Are you someone who has heard the words “positive psychology” or, the “science of happiness” thrown around here or there but are still uncertain as to what the field actually involves? There are a lot of pieces to this new, game changing science – no worries at all if you feel unsure as to what it’s all about. My hope is that this blog post will clear things up for you.
Lets get right into it – positive psychology, or what is sometimes referred to as the science of happiness, is the scientific study of what makes life worth living.
Positive psychology is grounded in the belief that people want to lead meaningful and fulfilling lives, to cultivate what is best within themselves and to enhance their experiences of love, work, and play.
See, for a long time, psychologists thought if you took a person who was depressed and took their depression away, you’d have a happy person. But what we know now is that that is not true. Just because someone is not depressed, it doesn’t mean they are vibrant, filled with joy and genuinely loving their life.
And so, using the same scientific rigor that had been applied to studying what’s wrong with people and how to fix them, positive psychology’s aim is to understand what’s right with with people – its aim is to understand the breadth of human potential (with no intentions to replace traditional psychology – rather, to compliment it).
That being said, it is important to note that positive psychology is not a “happiology”. The last thing that I, or any positive psychology practitioner is interested in teaching is how to be “happy, happy, happy” all of the time.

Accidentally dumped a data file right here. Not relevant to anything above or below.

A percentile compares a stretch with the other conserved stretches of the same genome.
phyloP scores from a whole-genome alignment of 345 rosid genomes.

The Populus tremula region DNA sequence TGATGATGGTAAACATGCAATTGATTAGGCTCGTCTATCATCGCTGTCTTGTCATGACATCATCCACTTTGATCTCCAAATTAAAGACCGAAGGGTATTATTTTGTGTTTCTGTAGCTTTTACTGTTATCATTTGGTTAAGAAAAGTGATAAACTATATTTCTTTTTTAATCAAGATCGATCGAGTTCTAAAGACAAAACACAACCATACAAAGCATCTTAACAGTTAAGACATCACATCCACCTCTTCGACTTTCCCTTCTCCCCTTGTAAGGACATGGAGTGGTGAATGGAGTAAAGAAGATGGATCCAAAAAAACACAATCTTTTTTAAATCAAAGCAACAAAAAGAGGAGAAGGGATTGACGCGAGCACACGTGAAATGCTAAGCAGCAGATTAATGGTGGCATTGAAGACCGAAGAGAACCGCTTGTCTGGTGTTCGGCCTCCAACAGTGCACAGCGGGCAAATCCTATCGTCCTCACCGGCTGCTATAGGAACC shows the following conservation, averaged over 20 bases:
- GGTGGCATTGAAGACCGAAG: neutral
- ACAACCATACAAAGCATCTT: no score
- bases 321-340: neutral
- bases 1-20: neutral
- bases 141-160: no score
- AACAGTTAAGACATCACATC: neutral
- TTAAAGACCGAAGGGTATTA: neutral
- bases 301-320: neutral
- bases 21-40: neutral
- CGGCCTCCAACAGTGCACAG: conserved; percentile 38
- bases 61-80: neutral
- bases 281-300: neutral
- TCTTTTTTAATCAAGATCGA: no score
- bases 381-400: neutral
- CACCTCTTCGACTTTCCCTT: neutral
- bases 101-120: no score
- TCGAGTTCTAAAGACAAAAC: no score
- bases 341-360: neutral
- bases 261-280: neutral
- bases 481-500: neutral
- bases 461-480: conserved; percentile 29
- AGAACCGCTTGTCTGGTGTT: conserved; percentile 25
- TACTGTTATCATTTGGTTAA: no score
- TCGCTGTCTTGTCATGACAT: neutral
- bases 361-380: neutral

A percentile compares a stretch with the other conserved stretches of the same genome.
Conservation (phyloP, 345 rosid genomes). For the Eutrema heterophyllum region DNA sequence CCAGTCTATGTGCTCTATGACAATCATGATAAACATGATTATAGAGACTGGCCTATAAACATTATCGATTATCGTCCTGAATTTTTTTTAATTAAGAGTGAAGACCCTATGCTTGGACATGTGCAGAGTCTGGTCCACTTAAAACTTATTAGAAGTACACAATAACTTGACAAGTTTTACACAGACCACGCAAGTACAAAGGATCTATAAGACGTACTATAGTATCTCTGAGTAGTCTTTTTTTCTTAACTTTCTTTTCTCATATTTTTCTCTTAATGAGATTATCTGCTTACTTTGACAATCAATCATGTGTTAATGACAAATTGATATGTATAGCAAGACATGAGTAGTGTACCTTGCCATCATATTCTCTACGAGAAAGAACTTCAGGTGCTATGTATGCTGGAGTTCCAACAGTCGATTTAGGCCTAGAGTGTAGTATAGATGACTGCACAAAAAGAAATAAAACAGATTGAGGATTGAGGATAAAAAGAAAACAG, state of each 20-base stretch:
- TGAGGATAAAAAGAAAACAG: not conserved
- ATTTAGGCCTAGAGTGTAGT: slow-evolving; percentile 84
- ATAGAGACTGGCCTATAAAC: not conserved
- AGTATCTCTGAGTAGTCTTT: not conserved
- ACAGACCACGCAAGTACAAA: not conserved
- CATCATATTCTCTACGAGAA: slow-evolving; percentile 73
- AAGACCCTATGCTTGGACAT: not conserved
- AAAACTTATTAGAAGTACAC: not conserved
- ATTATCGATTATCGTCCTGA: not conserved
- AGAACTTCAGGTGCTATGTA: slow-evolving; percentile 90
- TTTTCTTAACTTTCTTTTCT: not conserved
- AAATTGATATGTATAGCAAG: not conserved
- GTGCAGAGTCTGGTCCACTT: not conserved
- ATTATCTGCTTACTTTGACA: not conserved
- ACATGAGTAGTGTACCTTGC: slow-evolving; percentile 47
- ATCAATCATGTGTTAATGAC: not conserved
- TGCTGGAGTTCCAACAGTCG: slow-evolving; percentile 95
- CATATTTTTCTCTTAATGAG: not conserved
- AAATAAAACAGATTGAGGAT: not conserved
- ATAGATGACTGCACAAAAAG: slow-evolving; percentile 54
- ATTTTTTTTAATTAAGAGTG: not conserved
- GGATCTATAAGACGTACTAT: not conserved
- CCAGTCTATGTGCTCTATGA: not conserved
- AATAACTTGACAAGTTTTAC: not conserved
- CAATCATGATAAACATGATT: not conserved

It is extremely important that we feel sad, frustrated, and angry when it is appropriate.
Positive psychology is about what Dr. Tal Ben-Shahar calls, “the permission to be human.” Meaning, allowing ourselves to feel all of the emotions we are supposed to feel without getting stuck.
As I’ve continued to study positive psychology it has become clear that the reason only 17.2% of people in the United States are flourishing (where 56.6% are moderately mentally healthy and 26.2% are languishing/mentally ill) is because – in order to do so, we need to be familiar with the mechanics that enable this way of being.
Contrary to what society has led us to be, happiness is not something that we can simply expect to arrive. Positive psychology teaches us that sustainable happiness is a skill. It is something we have to learn and create for ourselves.
It is rare that a person would experience sustained flourishing without understanding how their physiology and psychology operate.
And my feeling is, life is just too short – we all deserve to live lives that, more often than not, overflow with positive emotions.
Research, strategies and tools are available to us now. We understand the mechanisms that contribute to thriving lives. With just a little curiosity and commitment, we can (all of us) educate ourselves and move in the direction of our dreams.
Positive psychology not only offers researched based solutions that help us to live as the highest expression of ourselves – it casts a light upon pathways that would lead to a real revolution.